The last days of 2020. Grey sky, a cloud of chickadees and nuthatches at the feeder, the sound of ravens in the woods when I went down to the old orchard this morning to gather cedar bark from the logs our friends cut for us the week before last. The bark makes such excellent firelighter on cold winter mornings and we need heat this time of year. We need light. And I need to remember that these months of isolation are just a blip in the long memory of life on earth.
I’ve been stitching a quilt for a friend. I began it just before the pandemic began and it had to wait because I needed some fabric, some batting, and a few other things I didn’t have on hand. And it’s waited too for me to have time to sit with it by the fire, waited during the weeks after John’s surgery, the weeks just before Christmas when I was rushing to finish up another quilt for Cristen’s birthday on the 21st, the Solstice.
Cristen’s quilt was big squares of French cottons arranged in a simple grid. The quilting was very simple too, another kind of grid. But this quilt—4 large log-cabin blocks, centred around little squares of red dupioni silk—has become a way to follow spirals where they lead across the plain grey-green cotton sashing. I’m quilting free-hand, letting small spirals send out tendrils to connect them to other small ones, and larger ones. Maybe I’ll use buttons to finish them off later.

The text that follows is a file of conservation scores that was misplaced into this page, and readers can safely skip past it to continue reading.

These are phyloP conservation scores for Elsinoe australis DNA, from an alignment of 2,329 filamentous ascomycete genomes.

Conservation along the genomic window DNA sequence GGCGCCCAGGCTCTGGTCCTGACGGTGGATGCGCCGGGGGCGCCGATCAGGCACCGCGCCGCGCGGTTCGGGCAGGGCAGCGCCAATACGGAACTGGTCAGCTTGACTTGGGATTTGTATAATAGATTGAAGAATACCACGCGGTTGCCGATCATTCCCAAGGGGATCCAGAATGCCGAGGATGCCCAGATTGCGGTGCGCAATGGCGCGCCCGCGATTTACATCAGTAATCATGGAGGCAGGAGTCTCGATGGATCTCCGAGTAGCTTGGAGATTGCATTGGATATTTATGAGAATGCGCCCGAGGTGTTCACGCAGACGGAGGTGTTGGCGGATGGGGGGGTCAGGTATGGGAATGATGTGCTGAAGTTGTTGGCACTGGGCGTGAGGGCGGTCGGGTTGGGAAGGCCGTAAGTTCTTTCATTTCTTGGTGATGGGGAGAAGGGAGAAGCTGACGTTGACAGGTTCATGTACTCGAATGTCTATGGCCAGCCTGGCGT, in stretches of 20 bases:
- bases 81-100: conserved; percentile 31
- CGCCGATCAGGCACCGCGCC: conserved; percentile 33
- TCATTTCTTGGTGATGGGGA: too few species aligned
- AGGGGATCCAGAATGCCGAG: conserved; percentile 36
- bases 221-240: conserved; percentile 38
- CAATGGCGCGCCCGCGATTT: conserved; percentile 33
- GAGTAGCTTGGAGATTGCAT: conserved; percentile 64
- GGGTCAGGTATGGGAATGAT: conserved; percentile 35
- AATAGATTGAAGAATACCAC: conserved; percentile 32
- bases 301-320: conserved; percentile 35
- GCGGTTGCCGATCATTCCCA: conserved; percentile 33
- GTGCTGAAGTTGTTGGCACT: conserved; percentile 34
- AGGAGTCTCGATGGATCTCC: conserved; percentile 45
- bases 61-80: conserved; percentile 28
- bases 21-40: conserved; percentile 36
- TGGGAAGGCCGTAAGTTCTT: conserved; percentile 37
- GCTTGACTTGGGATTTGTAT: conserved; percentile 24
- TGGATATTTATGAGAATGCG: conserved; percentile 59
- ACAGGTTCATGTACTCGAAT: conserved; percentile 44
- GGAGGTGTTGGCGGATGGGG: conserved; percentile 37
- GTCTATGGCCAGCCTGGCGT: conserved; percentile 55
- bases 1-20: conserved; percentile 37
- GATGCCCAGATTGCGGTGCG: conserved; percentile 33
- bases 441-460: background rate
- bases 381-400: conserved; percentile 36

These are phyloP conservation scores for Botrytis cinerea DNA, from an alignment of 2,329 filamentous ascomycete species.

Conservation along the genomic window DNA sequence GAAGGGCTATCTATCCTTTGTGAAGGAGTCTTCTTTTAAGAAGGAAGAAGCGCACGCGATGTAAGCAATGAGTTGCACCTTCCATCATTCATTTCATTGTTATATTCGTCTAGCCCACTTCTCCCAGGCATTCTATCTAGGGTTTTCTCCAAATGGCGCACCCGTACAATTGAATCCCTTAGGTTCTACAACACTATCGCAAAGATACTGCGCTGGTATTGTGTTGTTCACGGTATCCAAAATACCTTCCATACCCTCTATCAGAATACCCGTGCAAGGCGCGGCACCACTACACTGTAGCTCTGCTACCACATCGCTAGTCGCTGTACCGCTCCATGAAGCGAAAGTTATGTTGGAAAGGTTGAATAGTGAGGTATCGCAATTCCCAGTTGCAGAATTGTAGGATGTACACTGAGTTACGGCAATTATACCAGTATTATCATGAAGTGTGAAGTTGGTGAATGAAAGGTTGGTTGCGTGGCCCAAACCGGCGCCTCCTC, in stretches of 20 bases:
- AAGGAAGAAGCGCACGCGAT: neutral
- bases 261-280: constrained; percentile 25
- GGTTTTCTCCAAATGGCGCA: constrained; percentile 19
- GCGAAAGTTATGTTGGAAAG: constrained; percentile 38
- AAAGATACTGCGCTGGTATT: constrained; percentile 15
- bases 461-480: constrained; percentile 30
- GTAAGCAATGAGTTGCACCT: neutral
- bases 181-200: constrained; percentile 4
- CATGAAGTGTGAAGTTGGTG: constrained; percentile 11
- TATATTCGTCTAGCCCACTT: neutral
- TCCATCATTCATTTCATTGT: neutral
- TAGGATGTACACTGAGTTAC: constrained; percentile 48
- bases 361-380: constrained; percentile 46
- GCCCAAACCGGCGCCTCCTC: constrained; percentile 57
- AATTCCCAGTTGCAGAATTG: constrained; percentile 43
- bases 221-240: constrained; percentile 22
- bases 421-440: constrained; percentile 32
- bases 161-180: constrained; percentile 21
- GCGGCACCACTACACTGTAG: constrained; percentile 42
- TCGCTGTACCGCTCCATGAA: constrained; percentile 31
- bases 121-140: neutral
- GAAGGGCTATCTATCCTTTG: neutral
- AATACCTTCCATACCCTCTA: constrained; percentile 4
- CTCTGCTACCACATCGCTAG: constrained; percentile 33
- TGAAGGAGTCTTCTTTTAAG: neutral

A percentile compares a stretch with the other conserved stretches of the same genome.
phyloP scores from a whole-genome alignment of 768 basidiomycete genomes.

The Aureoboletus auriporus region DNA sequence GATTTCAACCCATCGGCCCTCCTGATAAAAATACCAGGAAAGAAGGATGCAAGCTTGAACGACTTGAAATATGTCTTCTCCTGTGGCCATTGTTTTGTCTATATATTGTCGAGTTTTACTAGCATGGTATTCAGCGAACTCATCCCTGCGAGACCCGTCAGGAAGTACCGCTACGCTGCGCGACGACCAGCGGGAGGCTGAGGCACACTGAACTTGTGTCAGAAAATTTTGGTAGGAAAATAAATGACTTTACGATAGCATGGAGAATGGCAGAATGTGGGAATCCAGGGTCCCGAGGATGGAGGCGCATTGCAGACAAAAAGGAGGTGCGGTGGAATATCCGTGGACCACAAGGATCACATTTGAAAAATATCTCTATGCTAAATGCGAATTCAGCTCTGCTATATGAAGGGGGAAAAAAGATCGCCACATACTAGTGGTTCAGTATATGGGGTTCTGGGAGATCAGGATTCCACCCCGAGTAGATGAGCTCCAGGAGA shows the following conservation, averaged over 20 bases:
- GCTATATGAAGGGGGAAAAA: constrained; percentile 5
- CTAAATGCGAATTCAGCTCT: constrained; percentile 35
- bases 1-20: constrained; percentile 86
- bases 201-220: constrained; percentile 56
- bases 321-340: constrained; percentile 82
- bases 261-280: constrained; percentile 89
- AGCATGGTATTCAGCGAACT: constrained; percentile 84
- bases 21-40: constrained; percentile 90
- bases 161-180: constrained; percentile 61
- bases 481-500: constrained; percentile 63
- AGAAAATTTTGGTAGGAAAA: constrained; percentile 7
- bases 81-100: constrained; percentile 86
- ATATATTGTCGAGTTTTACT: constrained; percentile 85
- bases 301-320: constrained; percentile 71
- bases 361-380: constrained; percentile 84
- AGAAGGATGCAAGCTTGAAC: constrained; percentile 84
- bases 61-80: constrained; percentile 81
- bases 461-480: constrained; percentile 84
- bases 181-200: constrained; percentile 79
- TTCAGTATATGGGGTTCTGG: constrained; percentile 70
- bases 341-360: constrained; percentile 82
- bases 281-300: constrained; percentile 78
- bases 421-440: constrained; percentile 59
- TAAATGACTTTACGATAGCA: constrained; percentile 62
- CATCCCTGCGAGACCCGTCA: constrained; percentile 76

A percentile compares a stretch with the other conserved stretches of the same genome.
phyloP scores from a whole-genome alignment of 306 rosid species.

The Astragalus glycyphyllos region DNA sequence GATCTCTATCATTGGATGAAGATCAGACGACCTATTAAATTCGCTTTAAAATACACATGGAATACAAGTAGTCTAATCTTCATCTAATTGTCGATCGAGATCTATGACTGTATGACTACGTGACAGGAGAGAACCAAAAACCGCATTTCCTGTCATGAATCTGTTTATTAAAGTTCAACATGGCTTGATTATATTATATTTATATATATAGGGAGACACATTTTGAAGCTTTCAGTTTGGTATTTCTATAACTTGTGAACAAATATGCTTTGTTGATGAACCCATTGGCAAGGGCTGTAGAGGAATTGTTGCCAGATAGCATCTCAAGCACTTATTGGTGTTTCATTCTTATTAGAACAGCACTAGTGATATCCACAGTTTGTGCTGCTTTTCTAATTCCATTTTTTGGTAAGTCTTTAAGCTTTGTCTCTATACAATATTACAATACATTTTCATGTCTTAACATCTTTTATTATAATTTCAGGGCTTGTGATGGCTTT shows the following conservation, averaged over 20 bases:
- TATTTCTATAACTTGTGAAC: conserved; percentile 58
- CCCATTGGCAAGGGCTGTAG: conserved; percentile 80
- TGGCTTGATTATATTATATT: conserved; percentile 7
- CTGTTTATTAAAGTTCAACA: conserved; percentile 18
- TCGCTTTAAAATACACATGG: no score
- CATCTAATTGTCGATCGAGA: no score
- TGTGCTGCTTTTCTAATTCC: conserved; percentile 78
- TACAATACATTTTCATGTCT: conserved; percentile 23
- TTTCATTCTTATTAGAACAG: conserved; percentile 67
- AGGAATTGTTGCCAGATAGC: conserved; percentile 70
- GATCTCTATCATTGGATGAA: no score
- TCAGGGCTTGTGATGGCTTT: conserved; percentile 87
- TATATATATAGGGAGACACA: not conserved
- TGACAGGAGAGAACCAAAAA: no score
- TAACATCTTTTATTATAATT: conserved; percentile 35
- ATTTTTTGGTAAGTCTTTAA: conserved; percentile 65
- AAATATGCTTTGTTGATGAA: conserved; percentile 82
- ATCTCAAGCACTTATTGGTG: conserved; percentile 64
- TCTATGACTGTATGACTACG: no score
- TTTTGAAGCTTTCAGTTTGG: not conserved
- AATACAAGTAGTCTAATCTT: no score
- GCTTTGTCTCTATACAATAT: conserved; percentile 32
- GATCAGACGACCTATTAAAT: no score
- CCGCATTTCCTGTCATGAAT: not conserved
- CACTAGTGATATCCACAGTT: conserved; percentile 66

I’ve been thinking about spirals and how they are kinetic reminders of time. Years ago I visited Newgrange, the Neolithic passage tomb in Ireland, older than Stonehenge, older than the pyramids. I was there in spring, a lovely time to approach the imposing mound. But imagine it in mid-winter, imagine it on the Solstice, when narrow beams of light through the roof box reach the burial chamber deep within the mound, illuminating the inner sanctum. Of course there are spirals at Newgrange:
I am stitching spirals, thinking that these months are so long and so momentary. The spirals at Newgrange must surely have been inspired in turn by graptolithina, a subclass of Pterobranchia, fossil forms dating from the Cambrian to Carboniferous periods, as long as 540 million years ago. Graptos, Greek for written; lithos, meaning rock.
Stitching the grammar of rocks into cotton, making a trail of ancient writing for a friend living so far away it might be another time, another epoch altogether. We make our mark, the colonies of tiny animals floating in the tide, the spirals guiding the dead, and the sunlight to them on the darkest days of the year.